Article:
Evangelization thus takes on a salvific importance - it has a supernatural end, and this has always been understood by Catholics throughout the ages. The purpose of evangelization is primarily to save souls.My seminary adviser once warned me that my emphasis on working for the salvation of souls in my self-evaluations was going to draw the critical eyes of several faculty members. They would, he said, wonder at my excessively cultic understanding of the priesthood and wonder about my commitment to things like social justice or dialogue. It took all of my not inconsiderable self-control to not blow up then and there. Working for the salvation of souls is what priests do. Everything else is secondary to that.
However, in Evangelii Gaudium, the impetus for Christian evangelization of other cultures for the purpose of eternal salvation is explained in terms of a "dialogue", and the supernatural end (eternal life in heaven with God) seems replaced by a natural one. You write, "Interreligious dialogue is a necessary condition for peace in the world, and so it is a duty for Christian" (EG, 250). The obligation for Christians to evangelize is "peace in the world", not the salvation of souls. This seems to substitute a worldly, naturalistic cause for evangelization for the more traditional supernatural one. Indeed, the two greatest issues Catholic evangelization has to respond to are said to be inclusion of the poor and world peace. (cf. 186, 217) It seems Your Holiness is suggesting that it is purely worldly concerns that the Gospel is here to address, not the salvation of men's souls or the false religions that keep them from that salvation.
The other night we spoke to the kids about the spiritual combat. Demons exist, we told them, and it is their mission to pull as many of us down into hell as possible. There are two mistakes we can make here: the first is to disbelieve in the existence of Satan all together. This, unfortunately, is a trap into which far too many Catholics have fallen. I applaud Pope Francis for reminding us of it so frequently. The second mistake is to worry about them too much. Whether we are being tempted by the world, the flesh, or the devil, there's only one prescription: frequent prayer, sacraments, and fasting. And more cowbell.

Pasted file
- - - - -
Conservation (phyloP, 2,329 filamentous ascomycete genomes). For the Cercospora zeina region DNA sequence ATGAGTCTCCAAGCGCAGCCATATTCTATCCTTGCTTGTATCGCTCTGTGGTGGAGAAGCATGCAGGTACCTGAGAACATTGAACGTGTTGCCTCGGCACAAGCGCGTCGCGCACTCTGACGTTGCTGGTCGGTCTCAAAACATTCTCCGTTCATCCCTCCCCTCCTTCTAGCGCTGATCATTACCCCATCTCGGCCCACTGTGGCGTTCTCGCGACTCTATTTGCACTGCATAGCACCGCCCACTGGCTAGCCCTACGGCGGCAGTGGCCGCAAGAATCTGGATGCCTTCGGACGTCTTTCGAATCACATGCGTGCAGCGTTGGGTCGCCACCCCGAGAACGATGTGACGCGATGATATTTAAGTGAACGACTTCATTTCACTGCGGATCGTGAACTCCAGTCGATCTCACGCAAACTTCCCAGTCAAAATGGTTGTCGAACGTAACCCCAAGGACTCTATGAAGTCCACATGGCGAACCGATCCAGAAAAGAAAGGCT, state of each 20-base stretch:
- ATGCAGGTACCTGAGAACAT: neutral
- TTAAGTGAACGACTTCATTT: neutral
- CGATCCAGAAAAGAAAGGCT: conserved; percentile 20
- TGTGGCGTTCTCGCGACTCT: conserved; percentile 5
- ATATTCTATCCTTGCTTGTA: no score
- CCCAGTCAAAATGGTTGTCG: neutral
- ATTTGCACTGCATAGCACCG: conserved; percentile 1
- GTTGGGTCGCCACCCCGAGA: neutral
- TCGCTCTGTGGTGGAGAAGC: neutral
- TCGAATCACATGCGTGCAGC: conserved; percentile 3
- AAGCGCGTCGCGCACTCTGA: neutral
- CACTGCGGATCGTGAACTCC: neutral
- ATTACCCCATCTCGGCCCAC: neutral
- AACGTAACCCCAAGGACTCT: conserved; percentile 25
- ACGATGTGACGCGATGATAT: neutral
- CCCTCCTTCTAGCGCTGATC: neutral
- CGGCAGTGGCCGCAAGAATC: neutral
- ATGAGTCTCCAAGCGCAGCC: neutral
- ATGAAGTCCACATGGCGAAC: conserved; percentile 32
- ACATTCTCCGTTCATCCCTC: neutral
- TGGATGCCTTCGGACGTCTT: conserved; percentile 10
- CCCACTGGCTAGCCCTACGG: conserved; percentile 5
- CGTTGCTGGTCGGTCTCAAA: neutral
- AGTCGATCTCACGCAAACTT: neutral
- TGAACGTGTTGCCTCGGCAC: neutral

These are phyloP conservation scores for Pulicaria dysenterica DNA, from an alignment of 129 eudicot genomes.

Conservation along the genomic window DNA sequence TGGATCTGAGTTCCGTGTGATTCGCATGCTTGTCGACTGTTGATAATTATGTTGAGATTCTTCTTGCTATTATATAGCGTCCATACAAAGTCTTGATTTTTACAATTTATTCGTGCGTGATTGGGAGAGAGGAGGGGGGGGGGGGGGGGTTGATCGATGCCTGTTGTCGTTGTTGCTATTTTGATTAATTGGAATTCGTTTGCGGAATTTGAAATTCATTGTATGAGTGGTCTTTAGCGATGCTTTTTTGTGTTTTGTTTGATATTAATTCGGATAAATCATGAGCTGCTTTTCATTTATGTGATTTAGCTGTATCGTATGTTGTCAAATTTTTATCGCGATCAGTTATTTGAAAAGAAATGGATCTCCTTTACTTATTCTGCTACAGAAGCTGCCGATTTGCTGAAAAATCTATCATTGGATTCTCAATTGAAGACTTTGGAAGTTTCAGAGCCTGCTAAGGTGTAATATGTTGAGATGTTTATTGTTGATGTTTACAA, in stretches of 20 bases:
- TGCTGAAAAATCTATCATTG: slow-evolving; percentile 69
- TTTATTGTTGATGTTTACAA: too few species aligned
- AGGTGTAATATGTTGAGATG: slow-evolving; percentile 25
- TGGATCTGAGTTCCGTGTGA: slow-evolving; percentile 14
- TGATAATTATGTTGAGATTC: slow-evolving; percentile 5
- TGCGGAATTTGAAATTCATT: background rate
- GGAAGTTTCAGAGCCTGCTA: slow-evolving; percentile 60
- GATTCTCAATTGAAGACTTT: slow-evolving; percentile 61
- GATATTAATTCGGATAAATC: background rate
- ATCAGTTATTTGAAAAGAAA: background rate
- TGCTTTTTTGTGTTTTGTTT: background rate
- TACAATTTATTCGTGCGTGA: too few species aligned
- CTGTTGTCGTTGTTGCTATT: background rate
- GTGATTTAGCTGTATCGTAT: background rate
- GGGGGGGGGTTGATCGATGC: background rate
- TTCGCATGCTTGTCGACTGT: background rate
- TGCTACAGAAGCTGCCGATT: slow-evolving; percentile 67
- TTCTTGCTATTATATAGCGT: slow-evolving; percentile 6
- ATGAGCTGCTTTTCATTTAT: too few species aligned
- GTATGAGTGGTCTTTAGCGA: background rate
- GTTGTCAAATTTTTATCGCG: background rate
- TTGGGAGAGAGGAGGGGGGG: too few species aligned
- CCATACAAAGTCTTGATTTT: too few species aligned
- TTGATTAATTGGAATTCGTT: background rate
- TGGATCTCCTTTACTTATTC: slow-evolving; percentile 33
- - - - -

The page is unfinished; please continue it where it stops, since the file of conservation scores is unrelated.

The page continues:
The reason why I dislike so much of the "social justice" culture in the Church is that it's disconnected from our supernatural end. It makes Catholicism come across as just another do-gooding NGO because we create an artificial wall of separation from our spiritual lives and our charitable works. The corporal works of mercy are founded in the spirit of the Gospel because they always remind us that what we do for the least of us, we do for Christ. But how many Catholics even know what the corporal works of mercy are anymore? The priest becomes a mere social worker who can't have sex.
Demons are subtle creatures. They aren't going to scare us with direct terrorism, most of the time. They like it when we are lulled into a false sense of security and pay no attention to the spiritual warfare that takes place all around us. I don't pretend to be an effective combatant or a good Catholic, but I can't not believe in the spiritual combat. The war is already won but individuals can be lost in the skirmishes which remain from now until the end of time.